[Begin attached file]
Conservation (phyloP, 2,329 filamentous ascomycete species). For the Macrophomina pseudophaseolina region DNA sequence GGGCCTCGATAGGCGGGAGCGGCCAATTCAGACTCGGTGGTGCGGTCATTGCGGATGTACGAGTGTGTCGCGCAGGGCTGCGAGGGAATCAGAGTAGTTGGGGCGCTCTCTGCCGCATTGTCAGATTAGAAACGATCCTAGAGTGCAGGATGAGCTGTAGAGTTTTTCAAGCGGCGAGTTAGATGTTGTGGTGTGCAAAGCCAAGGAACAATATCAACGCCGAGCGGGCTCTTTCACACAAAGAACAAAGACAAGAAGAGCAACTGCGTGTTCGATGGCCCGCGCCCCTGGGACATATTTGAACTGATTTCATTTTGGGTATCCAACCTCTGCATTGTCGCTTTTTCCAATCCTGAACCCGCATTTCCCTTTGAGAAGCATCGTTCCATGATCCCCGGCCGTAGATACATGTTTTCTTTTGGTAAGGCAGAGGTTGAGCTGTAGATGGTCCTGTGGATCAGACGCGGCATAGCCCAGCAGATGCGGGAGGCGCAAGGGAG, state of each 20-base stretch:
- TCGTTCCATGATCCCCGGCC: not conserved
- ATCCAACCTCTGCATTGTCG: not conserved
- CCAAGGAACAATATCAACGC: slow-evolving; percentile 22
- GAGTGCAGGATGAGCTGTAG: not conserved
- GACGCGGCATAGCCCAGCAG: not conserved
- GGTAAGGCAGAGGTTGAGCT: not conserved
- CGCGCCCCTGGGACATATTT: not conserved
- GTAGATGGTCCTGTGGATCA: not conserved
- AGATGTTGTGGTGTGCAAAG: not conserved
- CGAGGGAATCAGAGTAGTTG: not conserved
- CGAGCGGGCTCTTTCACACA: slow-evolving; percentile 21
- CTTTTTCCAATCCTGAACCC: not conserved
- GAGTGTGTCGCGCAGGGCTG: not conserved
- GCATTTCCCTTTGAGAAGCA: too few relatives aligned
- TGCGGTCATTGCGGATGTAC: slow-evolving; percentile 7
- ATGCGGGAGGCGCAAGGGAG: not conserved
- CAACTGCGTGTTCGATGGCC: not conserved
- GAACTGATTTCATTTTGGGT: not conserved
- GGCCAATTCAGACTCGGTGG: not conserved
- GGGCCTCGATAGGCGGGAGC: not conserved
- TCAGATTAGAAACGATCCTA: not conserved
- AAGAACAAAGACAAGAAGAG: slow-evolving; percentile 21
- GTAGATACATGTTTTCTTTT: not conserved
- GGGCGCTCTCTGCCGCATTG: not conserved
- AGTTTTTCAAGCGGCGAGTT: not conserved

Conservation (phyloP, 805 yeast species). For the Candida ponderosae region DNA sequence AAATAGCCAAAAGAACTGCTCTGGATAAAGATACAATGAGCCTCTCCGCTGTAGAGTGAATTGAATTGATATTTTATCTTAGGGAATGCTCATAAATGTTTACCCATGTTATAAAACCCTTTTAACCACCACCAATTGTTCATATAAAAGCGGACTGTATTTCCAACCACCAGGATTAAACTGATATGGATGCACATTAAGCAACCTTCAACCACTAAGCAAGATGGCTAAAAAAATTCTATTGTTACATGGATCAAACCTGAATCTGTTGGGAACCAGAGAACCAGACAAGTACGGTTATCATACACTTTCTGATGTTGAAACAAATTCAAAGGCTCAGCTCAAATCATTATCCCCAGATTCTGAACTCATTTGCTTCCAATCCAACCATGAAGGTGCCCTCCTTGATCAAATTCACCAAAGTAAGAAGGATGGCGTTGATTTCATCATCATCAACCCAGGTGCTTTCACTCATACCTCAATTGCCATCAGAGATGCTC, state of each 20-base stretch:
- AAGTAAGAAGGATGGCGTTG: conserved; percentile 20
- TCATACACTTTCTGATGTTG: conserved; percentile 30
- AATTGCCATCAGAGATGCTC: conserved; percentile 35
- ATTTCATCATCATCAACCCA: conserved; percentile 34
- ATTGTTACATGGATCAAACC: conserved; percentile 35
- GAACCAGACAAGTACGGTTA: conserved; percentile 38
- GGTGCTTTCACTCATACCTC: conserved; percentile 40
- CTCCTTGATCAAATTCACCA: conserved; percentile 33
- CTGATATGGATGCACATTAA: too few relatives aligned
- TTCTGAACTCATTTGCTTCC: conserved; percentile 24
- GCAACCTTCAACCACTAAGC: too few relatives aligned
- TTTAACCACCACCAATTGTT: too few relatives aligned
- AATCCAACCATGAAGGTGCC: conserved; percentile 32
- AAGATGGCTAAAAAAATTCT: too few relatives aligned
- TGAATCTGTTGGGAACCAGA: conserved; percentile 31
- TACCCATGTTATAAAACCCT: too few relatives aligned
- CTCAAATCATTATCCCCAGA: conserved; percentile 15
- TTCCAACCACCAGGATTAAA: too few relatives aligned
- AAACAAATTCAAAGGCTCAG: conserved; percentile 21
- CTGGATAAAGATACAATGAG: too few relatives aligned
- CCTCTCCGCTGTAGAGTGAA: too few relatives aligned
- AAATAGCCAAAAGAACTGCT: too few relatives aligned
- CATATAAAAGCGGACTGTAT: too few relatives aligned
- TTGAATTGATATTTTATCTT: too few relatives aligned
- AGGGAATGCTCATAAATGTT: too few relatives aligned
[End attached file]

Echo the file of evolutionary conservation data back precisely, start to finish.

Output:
Conservation (phyloP, 2,329 filamentous ascomycete species). For the Macrophomina pseudophaseolina region DNA sequence GGGCCTCGATAGGCGGGAGCGGCCAATTCAGACTCGGTGGTGCGGTCATTGCGGATGTACGAGTGTGTCGCGCAGGGCTGCGAGGGAATCAGAGTAGTTGGGGCGCTCTCTGCCGCATTGTCAGATTAGAAACGATCCTAGAGTGCAGGATGAGCTGTAGAGTTTTTCAAGCGGCGAGTTAGATGTTGTGGTGTGCAAAGCCAAGGAACAATATCAACGCCGAGCGGGCTCTTTCACACAAAGAACAAAGACAAGAAGAGCAACTGCGTGTTCGATGGCCCGCGCCCCTGGGACATATTTGAACTGATTTCATTTTGGGTATCCAACCTCTGCATTGTCGCTTTTTCCAATCCTGAACCCGCATTTCCCTTTGAGAAGCATCGTTCCATGATCCCCGGCCGTAGATACATGTTTTCTTTTGGTAAGGCAGAGGTTGAGCTGTAGATGGTCCTGTGGATCAGACGCGGCATAGCCCAGCAGATGCGGGAGGCGCAAGGGAG, state of each 20-base stretch:
- TCGTTCCATGATCCCCGGCC: not conserved
- ATCCAACCTCTGCATTGTCG: not conserved
- CCAAGGAACAATATCAACGC: slow-evolving; percentile 22
- GAGTGCAGGATGAGCTGTAG: not conserved
- GACGCGGCATAGCCCAGCAG: not conserved
- GGTAAGGCAGAGGTTGAGCT: not conserved
- CGCGCCCCTGGGACATATTT: not conserved
- GTAGATGGTCCTGTGGATCA: not conserved
- AGATGTTGTGGTGTGCAAAG: not conserved
- CGAGGGAATCAGAGTAGTTG: not conserved
- CGAGCGGGCTCTTTCACACA: slow-evolving; percentile 21
- CTTTTTCCAATCCTGAACCC: not conserved
- GAGTGTGTCGCGCAGGGCTG: not conserved
- GCATTTCCCTTTGAGAAGCA: too few relatives aligned
- TGCGGTCATTGCGGATGTAC: slow-evolving; percentile 7
- ATGCGGGAGGCGCAAGGGAG: not conserved
- CAACTGCGTGTTCGATGGCC: not conserved
- GAACTGATTTCATTTTGGGT: not conserved
- GGCCAATTCAGACTCGGTGG: not conserved
- GGGCCTCGATAGGCGGGAGC: not conserved
- TCAGATTAGAAACGATCCTA: not conserved
- AAGAACAAAGACAAGAAGAG: slow-evolving; percentile 21
- GTAGATACATGTTTTCTTTT: not conserved
- GGGCGCTCTCTGCCGCATTG: not conserved
- AGTTTTTCAAGCGGCGAGTT: not conserved

Conservation (phyloP, 805 yeast species). For the Candida ponderosae region DNA sequence AAATAGCCAAAAGAACTGCTCTGGATAAAGATACAATGAGCCTCTCCGCTGTAGAGTGAATTGAATTGATATTTTATCTTAGGGAATGCTCATAAATGTTTACCCATGTTATAAAACCCTTTTAACCACCACCAATTGTTCATATAAAAGCGGACTGTATTTCCAACCACCAGGATTAAACTGATATGGATGCACATTAAGCAACCTTCAACCACTAAGCAAGATGGCTAAAAAAATTCTATTGTTACATGGATCAAACCTGAATCTGTTGGGAACCAGAGAACCAGACAAGTACGGTTATCATACACTTTCTGATGTTGAAACAAATTCAAAGGCTCAGCTCAAATCATTATCCCCAGATTCTGAACTCATTTGCTTCCAATCCAACCATGAAGGTGCCCTCCTTGATCAAATTCACCAAAGTAAGAAGGATGGCGTTGATTTCATCATCATCAACCCAGGTGCTTTCACTCATACCTCAATTGCCATCAGAGATGCTC, state of each 20-base stretch:
- AAGTAAGAAGGATGGCGTTG: conserved; percentile 20
- TCATACACTTTCTGATGTTG: conserved; percentile 30
- AATTGCCATCAGAGATGCTC: conserved; percentile 35
- ATTTCATCATCATCAACCCA: conserved; percentile 34
- ATTGTTACATGGATCAAACC: conserved; percentile 35
- GAACCAGACAAGTACGGTTA: conserved; percentile 38
- GGTGCTTTCACTCATACCTC: conserved; percentile 40
- CTCCTTGATCAAATTCACCA: conserved; percentile 33
- CTGATATGGATGCACATTAA: too few relatives aligned
- TTCTGAACTCATTTGCTTCC: conserved; percentile 24
- GCAACCTTCAACCACTAAGC: too few relatives aligned
- TTTAACCACCACCAATTGTT: too few relatives aligned
- AATCCAACCATGAAGGTGCC: conserved; percentile 32
- AAGATGGCTAAAAAAATTCT: too few relatives aligned
- TGAATCTGTTGGGAACCAGA: conserved; percentile 31
- TACCCATGTTATAAAACCCT: too few relatives aligned
- CTCAAATCATTATCCCCAGA: conserved; percentile 15
- TTCCAACCACCAGGATTAAA: too few relatives aligned
- AAACAAATTCAAAGGCTCAG: conserved; percentile 21
- CTGGATAAAGATACAATGAG: too few relatives aligned
- CCTCTCCGCTGTAGAGTGAA: too few relatives aligned
- AAATAGCCAAAAGAACTGCT: too few relatives aligned
- CATATAAAAGCGGACTGTAT: too few relatives aligned
- TTGAATTGATATTTTATCTT: too few relatives aligned
- AGGGAATGCTCATAAATGTT: too few relatives aligned